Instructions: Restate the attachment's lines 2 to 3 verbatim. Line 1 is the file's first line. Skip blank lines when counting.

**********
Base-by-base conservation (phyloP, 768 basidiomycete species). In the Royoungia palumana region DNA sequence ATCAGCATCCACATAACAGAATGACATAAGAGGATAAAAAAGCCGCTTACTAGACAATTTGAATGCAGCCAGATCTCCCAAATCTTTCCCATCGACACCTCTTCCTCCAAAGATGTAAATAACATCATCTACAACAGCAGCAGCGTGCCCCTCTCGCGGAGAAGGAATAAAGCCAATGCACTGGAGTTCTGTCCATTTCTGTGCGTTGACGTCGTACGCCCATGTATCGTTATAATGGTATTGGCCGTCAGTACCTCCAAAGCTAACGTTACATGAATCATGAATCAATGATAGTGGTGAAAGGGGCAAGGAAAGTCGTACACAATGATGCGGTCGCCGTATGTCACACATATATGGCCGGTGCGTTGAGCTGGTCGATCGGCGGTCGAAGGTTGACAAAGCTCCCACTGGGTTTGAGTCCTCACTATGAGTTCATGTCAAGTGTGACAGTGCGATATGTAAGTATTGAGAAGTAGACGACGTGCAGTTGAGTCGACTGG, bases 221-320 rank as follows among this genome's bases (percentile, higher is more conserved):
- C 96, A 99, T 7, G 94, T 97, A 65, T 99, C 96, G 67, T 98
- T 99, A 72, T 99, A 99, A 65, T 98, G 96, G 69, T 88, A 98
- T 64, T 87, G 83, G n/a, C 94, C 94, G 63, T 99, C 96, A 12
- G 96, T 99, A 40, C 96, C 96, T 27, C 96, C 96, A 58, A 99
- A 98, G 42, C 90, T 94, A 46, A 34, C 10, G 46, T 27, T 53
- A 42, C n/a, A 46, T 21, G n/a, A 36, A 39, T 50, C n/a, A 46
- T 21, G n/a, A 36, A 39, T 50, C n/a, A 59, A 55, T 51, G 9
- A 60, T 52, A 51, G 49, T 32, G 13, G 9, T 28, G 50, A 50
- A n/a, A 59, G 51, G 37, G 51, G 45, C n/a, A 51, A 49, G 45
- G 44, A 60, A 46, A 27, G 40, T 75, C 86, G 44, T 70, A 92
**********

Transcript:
- C 96, A 99, T 7, G 94, T 97, A 65, T 99, C 96, G 67, T 98
- T 99, A 72, T 99, A 99, A 65, T 98, G 96, G 69, T 88, A 98